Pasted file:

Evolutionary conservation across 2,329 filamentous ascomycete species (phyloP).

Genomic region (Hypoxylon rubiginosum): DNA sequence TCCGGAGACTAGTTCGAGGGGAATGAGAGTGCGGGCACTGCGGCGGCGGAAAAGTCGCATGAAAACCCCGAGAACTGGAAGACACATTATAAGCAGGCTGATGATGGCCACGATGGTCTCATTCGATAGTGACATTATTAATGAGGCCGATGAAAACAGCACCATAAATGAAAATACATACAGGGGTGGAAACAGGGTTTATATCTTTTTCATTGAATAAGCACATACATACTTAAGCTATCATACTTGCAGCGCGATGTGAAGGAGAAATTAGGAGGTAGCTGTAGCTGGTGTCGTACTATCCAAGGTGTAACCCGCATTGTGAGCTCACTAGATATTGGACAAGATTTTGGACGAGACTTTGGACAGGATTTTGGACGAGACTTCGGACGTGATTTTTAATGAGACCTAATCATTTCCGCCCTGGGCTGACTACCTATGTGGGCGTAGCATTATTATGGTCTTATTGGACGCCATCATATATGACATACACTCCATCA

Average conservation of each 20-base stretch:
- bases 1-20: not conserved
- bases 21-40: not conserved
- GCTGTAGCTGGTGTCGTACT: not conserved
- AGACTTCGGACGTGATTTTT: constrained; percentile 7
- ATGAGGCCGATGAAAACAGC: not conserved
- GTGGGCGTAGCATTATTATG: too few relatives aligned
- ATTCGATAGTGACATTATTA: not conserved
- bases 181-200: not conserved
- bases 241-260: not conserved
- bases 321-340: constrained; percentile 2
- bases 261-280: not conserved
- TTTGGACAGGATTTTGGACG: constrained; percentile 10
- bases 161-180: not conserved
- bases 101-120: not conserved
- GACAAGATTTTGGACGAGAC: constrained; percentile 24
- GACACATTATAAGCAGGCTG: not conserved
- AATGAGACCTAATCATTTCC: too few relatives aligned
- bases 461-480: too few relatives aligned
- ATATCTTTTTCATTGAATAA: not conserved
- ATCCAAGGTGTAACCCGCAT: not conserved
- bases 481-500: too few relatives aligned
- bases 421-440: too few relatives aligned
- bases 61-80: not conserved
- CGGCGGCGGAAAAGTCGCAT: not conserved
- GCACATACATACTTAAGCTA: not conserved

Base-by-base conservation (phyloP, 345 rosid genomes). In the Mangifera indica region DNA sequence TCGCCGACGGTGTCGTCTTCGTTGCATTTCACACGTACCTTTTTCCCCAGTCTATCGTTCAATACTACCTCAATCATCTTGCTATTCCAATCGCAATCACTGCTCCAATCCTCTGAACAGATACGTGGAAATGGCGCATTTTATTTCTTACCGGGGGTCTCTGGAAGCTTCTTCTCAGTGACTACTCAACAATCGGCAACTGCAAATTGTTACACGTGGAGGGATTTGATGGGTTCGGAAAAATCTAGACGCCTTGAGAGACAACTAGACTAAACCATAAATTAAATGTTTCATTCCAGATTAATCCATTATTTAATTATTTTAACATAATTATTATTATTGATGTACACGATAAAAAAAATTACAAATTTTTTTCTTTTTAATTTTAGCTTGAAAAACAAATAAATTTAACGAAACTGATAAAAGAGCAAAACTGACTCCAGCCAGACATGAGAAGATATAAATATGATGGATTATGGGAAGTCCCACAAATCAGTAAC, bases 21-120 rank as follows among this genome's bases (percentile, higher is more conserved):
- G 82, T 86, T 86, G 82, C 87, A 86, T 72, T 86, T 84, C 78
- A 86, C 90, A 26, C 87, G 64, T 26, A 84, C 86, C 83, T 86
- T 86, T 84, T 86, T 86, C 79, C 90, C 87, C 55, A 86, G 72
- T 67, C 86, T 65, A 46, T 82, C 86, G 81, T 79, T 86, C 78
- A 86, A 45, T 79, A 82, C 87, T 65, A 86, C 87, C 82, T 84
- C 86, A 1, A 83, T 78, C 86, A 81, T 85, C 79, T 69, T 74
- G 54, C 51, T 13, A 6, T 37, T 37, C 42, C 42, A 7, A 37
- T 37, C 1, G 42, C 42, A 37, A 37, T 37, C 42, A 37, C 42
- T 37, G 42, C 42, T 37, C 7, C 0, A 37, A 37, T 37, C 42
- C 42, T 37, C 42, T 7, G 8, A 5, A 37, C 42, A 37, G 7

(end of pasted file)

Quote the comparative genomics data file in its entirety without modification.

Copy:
Evolutionary conservation across 2,329 filamentous ascomycete species (phyloP).

Genomic region (Hypoxylon rubiginosum): DNA sequence TCCGGAGACTAGTTCGAGGGGAATGAGAGTGCGGGCACTGCGGCGGCGGAAAAGTCGCATGAAAACCCCGAGAACTGGAAGACACATTATAAGCAGGCTGATGATGGCCACGATGGTCTCATTCGATAGTGACATTATTAATGAGGCCGATGAAAACAGCACCATAAATGAAAATACATACAGGGGTGGAAACAGGGTTTATATCTTTTTCATTGAATAAGCACATACATACTTAAGCTATCATACTTGCAGCGCGATGTGAAGGAGAAATTAGGAGGTAGCTGTAGCTGGTGTCGTACTATCCAAGGTGTAACCCGCATTGTGAGCTCACTAGATATTGGACAAGATTTTGGACGAGACTTTGGACAGGATTTTGGACGAGACTTCGGACGTGATTTTTAATGAGACCTAATCATTTCCGCCCTGGGCTGACTACCTATGTGGGCGTAGCATTATTATGGTCTTATTGGACGCCATCATATATGACATACACTCCATCA

Average conservation of each 20-base stretch:
- bases 1-20: not conserved
- bases 21-40: not conserved
- GCTGTAGCTGGTGTCGTACT: not conserved
- AGACTTCGGACGTGATTTTT: constrained; percentile 7
- ATGAGGCCGATGAAAACAGC: not conserved
- GTGGGCGTAGCATTATTATG: too few relatives aligned
- ATTCGATAGTGACATTATTA: not conserved
- bases 181-200: not conserved
- bases 241-260: not conserved
- bases 321-340: constrained; percentile 2
- bases 261-280: not conserved
- TTTGGACAGGATTTTGGACG: constrained; percentile 10
- bases 161-180: not conserved
- bases 101-120: not conserved
- GACAAGATTTTGGACGAGAC: constrained; percentile 24
- GACACATTATAAGCAGGCTG: not conserved
- AATGAGACCTAATCATTTCC: too few relatives aligned
- bases 461-480: too few relatives aligned
- ATATCTTTTTCATTGAATAA: not conserved
- ATCCAAGGTGTAACCCGCAT: not conserved
- bases 481-500: too few relatives aligned
- bases 421-440: too few relatives aligned
- bases 61-80: not conserved
- CGGCGGCGGAAAAGTCGCAT: not conserved
- GCACATACATACTTAAGCTA: not conserved

Base-by-base conservation (phyloP, 345 rosid genomes). In the Mangifera indica region DNA sequence TCGCCGACGGTGTCGTCTTCGTTGCATTTCACACGTACCTTTTTCCCCAGTCTATCGTTCAATACTACCTCAATCATCTTGCTATTCCAATCGCAATCACTGCTCCAATCCTCTGAACAGATACGTGGAAATGGCGCATTTTATTTCTTACCGGGGGTCTCTGGAAGCTTCTTCTCAGTGACTACTCAACAATCGGCAACTGCAAATTGTTACACGTGGAGGGATTTGATGGGTTCGGAAAAATCTAGACGCCTTGAGAGACAACTAGACTAAACCATAAATTAAATGTTTCATTCCAGATTAATCCATTATTTAATTATTTTAACATAATTATTATTATTGATGTACACGATAAAAAAAATTACAAATTTTTTTCTTTTTAATTTTAGCTTGAAAAACAAATAAATTTAACGAAACTGATAAAAGAGCAAAACTGACTCCAGCCAGACATGAGAAGATATAAATATGATGGATTATGGGAAGTCCCACAAATCAGTAAC, bases 21-120 rank as follows among this genome's bases (percentile, higher is more conserved):
- G 82, T 86, T 86, G 82, C 87, A 86, T 72, T 86, T 84, C 78
- A 86, C 90, A 26, C 87, G 64, T 26, A 84, C 86, C 83, T 86
- T 86, T 84, T 86, T 86, C 79, C 90, C 87, C 55, A 86, G 72
- T 67, C 86, T 65, A 46, T 82, C 86, G 81, T 79, T 86, C 78
- A 86, A 45, T 79, A 82, C 87, T 65, A 86, C 87, C 82, T 84
- C 86, A 1, A 83, T 78, C 86, A 81, T 85, C 79, T 69, T 74
- G 54, C 51, T 13, A 6, T 37, T 37, C 42, C 42, A 7, A 37
- T 37, C 1, G 42, C 42, A 37, A 37, T 37, C 42, A 37, C 42
- T 37, G 42, C 42, T 37, C 7, C 0, A 37, A 37, T 37, C 42
- C 42, T 37, C 42, T 7, G 8, A 5, A 37, C 42, A 37, G 7